You can make arguments like “thinking things through for yourself first can help avoid anchoring”, or “you can genuinely learn better if you take a first stab yourself and then see the diff”. Sure, but I think these are the exception that proves the rule. Holding off on mimesis is very useful in a few contexts, and all the time for a few occupations; for most people, 99% of stuff is best to do starting from the shoulders of giants. If you like thinking for yourself, trust me that you will do that just the same while cooking from a recipe compared to trying to derive it yourself. If I had just started learning poi as the experts do it, I would have much more quickly gotten to a place where  creative energy and first principles yielded interesting new results, rather than just new results.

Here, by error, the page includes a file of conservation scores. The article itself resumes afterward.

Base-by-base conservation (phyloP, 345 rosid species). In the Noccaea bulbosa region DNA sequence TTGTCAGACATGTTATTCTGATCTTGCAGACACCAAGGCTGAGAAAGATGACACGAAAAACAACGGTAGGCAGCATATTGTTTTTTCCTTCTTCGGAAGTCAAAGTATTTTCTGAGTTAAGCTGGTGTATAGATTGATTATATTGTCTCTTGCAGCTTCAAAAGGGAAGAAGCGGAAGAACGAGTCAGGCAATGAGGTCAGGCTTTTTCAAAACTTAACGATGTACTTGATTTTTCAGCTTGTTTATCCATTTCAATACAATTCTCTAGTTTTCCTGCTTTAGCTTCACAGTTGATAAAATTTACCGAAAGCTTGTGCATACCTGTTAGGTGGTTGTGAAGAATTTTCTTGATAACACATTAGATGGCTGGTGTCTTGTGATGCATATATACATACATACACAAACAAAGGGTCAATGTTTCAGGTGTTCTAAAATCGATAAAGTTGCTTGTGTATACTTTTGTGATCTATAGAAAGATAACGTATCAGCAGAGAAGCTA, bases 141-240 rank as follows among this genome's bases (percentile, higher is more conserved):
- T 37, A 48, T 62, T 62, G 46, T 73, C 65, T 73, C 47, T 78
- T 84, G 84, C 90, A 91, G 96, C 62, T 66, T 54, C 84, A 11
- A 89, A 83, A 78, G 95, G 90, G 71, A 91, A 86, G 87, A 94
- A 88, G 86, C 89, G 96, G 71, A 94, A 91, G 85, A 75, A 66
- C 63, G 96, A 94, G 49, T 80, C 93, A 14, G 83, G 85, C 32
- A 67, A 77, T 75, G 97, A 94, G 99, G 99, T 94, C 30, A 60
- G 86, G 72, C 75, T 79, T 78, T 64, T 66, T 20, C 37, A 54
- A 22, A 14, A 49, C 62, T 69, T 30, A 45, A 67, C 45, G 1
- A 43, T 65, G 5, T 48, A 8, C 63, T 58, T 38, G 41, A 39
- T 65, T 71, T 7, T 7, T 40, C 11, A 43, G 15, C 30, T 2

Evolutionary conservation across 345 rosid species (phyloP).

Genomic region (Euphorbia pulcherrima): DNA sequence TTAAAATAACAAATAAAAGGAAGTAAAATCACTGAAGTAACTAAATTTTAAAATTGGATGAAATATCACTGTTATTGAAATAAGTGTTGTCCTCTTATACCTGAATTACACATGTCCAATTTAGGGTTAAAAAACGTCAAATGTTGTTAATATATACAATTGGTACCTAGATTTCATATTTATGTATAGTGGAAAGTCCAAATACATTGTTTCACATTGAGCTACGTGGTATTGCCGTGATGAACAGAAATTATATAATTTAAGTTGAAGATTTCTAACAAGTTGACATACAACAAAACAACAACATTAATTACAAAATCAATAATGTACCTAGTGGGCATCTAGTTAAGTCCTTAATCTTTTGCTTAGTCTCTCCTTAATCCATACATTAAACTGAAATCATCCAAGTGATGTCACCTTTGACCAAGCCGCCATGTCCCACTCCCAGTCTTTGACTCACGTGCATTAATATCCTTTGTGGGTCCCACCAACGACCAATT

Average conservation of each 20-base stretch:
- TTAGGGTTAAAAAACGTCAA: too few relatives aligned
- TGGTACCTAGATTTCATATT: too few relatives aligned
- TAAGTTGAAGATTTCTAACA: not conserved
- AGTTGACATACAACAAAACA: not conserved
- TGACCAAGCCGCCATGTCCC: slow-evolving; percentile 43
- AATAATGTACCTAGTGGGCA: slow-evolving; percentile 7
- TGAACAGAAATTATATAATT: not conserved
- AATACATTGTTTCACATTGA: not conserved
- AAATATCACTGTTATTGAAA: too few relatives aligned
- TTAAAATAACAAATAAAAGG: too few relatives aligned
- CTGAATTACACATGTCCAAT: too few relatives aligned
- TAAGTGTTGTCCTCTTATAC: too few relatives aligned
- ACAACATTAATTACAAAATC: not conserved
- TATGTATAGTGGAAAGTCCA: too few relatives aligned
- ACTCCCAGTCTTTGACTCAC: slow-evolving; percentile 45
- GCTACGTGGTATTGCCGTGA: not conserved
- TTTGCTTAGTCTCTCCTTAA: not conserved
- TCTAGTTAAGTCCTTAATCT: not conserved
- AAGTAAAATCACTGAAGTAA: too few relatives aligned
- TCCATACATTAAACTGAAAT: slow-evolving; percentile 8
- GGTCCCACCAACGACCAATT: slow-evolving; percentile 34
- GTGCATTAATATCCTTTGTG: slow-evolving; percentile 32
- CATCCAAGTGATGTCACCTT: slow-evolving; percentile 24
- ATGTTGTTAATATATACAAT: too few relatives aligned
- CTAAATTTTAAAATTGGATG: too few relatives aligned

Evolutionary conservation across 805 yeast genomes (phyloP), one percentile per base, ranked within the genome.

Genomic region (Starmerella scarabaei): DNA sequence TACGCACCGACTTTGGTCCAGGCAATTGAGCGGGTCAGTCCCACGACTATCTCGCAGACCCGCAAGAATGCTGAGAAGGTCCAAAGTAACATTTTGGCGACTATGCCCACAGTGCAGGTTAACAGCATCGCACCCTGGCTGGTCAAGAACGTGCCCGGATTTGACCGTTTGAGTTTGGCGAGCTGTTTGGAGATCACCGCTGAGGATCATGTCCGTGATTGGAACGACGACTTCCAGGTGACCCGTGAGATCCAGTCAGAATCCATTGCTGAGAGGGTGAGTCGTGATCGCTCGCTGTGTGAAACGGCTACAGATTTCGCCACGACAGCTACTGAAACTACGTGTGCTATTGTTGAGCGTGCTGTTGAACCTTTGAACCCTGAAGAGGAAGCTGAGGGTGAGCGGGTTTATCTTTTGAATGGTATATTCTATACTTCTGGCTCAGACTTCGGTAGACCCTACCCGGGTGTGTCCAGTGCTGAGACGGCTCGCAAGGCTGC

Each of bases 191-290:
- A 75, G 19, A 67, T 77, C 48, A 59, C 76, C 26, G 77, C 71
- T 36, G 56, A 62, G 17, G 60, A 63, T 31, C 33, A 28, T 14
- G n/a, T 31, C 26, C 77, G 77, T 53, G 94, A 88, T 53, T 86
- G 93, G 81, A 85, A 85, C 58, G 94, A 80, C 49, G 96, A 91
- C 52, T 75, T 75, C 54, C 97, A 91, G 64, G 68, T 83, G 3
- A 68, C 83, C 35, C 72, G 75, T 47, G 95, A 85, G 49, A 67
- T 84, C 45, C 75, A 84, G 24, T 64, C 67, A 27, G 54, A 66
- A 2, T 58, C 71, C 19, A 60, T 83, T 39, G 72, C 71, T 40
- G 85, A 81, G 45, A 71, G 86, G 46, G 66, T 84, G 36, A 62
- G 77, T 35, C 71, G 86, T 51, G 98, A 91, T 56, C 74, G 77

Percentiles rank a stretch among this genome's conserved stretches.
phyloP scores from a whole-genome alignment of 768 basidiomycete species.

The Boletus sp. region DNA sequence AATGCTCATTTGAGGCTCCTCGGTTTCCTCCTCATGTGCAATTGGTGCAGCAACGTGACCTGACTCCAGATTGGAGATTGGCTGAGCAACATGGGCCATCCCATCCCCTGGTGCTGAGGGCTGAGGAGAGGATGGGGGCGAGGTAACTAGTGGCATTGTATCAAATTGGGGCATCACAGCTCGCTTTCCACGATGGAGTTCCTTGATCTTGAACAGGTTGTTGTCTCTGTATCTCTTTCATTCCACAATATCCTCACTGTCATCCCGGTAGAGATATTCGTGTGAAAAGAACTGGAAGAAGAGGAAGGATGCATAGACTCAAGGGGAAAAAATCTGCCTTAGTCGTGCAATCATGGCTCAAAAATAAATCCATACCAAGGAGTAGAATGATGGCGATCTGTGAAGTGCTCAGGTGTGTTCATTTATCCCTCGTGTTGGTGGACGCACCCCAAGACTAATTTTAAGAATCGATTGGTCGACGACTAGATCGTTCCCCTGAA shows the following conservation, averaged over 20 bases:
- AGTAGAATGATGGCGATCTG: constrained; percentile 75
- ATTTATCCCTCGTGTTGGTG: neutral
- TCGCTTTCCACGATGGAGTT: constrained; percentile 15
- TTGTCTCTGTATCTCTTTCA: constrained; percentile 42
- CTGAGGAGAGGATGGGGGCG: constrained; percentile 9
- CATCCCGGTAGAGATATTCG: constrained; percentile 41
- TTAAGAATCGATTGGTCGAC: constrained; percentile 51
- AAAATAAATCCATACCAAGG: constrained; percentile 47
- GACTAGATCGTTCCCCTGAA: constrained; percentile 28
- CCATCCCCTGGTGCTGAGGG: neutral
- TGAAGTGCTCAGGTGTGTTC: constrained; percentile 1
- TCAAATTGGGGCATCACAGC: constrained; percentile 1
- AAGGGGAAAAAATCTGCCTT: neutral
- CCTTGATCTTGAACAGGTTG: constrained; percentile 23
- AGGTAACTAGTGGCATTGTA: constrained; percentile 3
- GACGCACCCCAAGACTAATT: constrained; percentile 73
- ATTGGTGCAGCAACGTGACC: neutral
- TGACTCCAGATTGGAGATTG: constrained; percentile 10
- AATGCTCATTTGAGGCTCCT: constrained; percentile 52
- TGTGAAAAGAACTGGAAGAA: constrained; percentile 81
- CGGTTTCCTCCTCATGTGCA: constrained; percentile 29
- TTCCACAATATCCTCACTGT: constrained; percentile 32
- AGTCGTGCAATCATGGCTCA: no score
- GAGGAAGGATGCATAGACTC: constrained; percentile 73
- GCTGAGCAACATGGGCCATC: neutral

I think I basically mean it straightforwardly. In my mind it is pretty similar to other moral injunctions like "tell the truth" or "speak up for the bullied"—it is important to resolve to do it ahead of time, because in the moment it might be quite hard and costly to do so. So if someone were to start talking about how actually the bullied need to learn to stick up for themselves, etc etc, I would want to remind myself and others that while this is true, it shouldn't change my moral resolution to stand up to bullying. (It's perfectly fine for people to discuss whether maybe we shouldn't stand up for them, but if someone gives an argument that doesn't apply, or evidence that later turns out to be false, I want to again reiterate the resolution.)

Maybe this is overkill or something but I think it feels pretty straightforward to me. I think sometimes my moral resolutions do in fact get eroded by people questioning them, and not "re-committing" afterward.